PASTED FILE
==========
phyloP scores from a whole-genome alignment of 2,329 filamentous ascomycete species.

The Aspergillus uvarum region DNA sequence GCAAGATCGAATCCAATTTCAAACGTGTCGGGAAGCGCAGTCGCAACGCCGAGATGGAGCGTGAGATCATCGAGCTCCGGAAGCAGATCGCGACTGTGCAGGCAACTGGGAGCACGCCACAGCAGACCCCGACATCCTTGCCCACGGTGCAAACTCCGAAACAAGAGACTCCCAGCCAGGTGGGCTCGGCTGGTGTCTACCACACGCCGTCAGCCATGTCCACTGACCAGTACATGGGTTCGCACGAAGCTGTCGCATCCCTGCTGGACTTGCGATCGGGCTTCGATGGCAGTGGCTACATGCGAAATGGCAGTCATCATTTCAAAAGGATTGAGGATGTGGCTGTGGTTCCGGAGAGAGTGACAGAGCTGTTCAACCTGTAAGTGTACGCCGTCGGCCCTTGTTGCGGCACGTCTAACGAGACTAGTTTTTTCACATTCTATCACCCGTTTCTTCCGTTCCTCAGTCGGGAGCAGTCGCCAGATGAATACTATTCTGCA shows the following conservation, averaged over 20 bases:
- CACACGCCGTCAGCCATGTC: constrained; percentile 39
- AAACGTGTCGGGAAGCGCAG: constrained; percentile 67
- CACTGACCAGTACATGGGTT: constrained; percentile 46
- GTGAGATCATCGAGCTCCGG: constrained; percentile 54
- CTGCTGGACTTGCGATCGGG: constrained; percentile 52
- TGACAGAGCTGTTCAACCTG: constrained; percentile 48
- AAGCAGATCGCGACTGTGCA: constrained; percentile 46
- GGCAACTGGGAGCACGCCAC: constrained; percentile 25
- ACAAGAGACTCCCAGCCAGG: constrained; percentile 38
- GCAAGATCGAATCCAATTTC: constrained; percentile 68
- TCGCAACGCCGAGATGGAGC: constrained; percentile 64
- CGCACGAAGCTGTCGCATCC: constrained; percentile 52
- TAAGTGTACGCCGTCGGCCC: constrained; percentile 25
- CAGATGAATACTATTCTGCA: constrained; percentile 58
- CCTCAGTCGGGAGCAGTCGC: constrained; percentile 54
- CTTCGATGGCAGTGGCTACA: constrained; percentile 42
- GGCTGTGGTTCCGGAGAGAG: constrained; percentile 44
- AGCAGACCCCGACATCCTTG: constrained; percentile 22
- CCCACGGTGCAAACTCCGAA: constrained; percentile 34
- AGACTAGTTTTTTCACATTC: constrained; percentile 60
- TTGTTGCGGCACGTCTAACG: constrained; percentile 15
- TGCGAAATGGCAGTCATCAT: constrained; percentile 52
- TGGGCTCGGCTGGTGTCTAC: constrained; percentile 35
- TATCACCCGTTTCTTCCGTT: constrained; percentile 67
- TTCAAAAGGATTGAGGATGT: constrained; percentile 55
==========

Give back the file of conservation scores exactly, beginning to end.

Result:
phyloP scores from a whole-genome alignment of 2,329 filamentous ascomycete species.

The Aspergillus uvarum region DNA sequence GCAAGATCGAATCCAATTTCAAACGTGTCGGGAAGCGCAGTCGCAACGCCGAGATGGAGCGTGAGATCATCGAGCTCCGGAAGCAGATCGCGACTGTGCAGGCAACTGGGAGCACGCCACAGCAGACCCCGACATCCTTGCCCACGGTGCAAACTCCGAAACAAGAGACTCCCAGCCAGGTGGGCTCGGCTGGTGTCTACCACACGCCGTCAGCCATGTCCACTGACCAGTACATGGGTTCGCACGAAGCTGTCGCATCCCTGCTGGACTTGCGATCGGGCTTCGATGGCAGTGGCTACATGCGAAATGGCAGTCATCATTTCAAAAGGATTGAGGATGTGGCTGTGGTTCCGGAGAGAGTGACAGAGCTGTTCAACCTGTAAGTGTACGCCGTCGGCCCTTGTTGCGGCACGTCTAACGAGACTAGTTTTTTCACATTCTATCACCCGTTTCTTCCGTTCCTCAGTCGGGAGCAGTCGCCAGATGAATACTATTCTGCA shows the following conservation, averaged over 20 bases:
- CACACGCCGTCAGCCATGTC: constrained; percentile 39
- AAACGTGTCGGGAAGCGCAG: constrained; percentile 67
- CACTGACCAGTACATGGGTT: constrained; percentile 46
- GTGAGATCATCGAGCTCCGG: constrained; percentile 54
- CTGCTGGACTTGCGATCGGG: constrained; percentile 52
- TGACAGAGCTGTTCAACCTG: constrained; percentile 48
- AAGCAGATCGCGACTGTGCA: constrained; percentile 46
- GGCAACTGGGAGCACGCCAC: constrained; percentile 25
- ACAAGAGACTCCCAGCCAGG: constrained; percentile 38
- GCAAGATCGAATCCAATTTC: constrained; percentile 68
- TCGCAACGCCGAGATGGAGC: constrained; percentile 64
- CGCACGAAGCTGTCGCATCC: constrained; percentile 52
- TAAGTGTACGCCGTCGGCCC: constrained; percentile 25
- CAGATGAATACTATTCTGCA: constrained; percentile 58
- CCTCAGTCGGGAGCAGTCGC: constrained; percentile 54
- CTTCGATGGCAGTGGCTACA: constrained; percentile 42
- GGCTGTGGTTCCGGAGAGAG: constrained; percentile 44
- AGCAGACCCCGACATCCTTG: constrained; percentile 22
- CCCACGGTGCAAACTCCGAA: constrained; percentile 34
- AGACTAGTTTTTTCACATTC: constrained; percentile 60
- TTGTTGCGGCACGTCTAACG: constrained; percentile 15
- TGCGAAATGGCAGTCATCAT: constrained; percentile 52
- TGGGCTCGGCTGGTGTCTAC: constrained; percentile 35
- TATCACCCGTTTCTTCCGTT: constrained; percentile 67
- TTCAAAAGGATTGAGGATGT: constrained; percentile 55